Thursday, January 31, 2008

Old vs New New York

Downtown Express photo by Jessica Mintz
New York demolishes more old buildings every month than most American cities have standing. In an average year, about two thousand buildings are torn down. Fewer than three per cent of the city’s million or so buildings are protected as landmarks.

This is out of an article I'm reading in the New Yorker, "Mystery on Pearl Street," about the destruction of one of the oldest buildings in downtown New York on the oldest street in New York. It includes some interesting facts about Pearl Street, like how it was called Pearl by the Dutch, because the street ran along the East River and was paved with crushed oyster shells. It's a crooked street and was a cow path. It was the first with running water, the first with natural gas and the first with electric lights. And, Pearl Street was the city’s wholesale district.

Read the article when you have a chance, but the building is gone now. I read while on the subway, and as the B train emerged out of the tunnel and onto the Manhattan Bridge, I looked up and watched the Brooklyn Bridge come into view. I love living in this city and part of why I love is that I'm surrounded by history, especially compared to Florida, where it seems everything is either brand new or 20 years old.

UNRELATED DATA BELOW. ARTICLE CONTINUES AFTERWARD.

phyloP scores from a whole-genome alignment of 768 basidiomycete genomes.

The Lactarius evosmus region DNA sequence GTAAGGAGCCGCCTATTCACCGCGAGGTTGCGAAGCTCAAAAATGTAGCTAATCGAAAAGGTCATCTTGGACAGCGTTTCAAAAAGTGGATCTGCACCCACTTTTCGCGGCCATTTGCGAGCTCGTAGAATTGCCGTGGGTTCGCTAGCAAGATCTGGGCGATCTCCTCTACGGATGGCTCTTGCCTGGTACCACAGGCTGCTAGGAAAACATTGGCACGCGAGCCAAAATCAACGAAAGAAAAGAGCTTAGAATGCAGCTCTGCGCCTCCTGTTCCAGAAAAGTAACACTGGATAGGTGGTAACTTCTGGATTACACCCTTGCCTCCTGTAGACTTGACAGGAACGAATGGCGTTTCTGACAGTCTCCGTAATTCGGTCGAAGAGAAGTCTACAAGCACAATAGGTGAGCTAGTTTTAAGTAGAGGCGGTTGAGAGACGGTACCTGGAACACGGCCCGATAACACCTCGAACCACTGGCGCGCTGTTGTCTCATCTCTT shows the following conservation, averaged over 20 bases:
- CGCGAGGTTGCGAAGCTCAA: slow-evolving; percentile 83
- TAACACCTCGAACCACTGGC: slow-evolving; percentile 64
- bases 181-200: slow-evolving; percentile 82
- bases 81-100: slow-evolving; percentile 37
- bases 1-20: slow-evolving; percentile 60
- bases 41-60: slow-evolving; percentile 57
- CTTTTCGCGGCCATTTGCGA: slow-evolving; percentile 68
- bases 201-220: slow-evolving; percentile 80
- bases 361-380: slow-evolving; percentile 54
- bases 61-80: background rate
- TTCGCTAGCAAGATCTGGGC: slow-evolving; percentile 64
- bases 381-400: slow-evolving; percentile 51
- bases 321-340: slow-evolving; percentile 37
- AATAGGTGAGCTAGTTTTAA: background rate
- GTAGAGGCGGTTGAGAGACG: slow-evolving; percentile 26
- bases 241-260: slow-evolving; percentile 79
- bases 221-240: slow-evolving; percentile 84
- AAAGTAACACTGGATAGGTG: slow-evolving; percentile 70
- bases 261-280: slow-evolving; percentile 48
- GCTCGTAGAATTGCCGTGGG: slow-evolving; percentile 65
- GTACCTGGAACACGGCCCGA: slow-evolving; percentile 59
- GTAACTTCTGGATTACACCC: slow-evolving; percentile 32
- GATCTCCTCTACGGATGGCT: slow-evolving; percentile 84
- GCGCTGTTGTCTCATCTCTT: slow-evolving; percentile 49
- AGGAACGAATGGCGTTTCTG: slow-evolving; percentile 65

But look around NYC now and see all the new high rises or walk by the pits left by demolished buildings. When I started my Automat Project (to be continued in the Spring), it really hit me how many of the buildings that stood and had such fantastic stories are gone and replaced by some glass structure or another bank.

I walk into an old building and try to imagine the original inhabitants. I move into a new apartment and I research who lived there and what my building and street looked like. I embrace the history and believe in honoring great architecture and spaces that were inhabited by those who came before me. I feel like it brings additional meaning to my life. Being in an area rich with history of those that are dead and gone reminds me that I am one of many who have traveled here, earned a living, and lived a life in this city. We are mortal beings and immortality comes in many forms; in books, movies, art, images, etc. To me, there's also immortality in architecture, dwellings, old familiar objects, the things that were created, held or inhabited by folks whose names are forgotten.

Yes, we need to create new things and look forward, but I would like to see this city add to the culture that exists as opposed to destroying what has come before.

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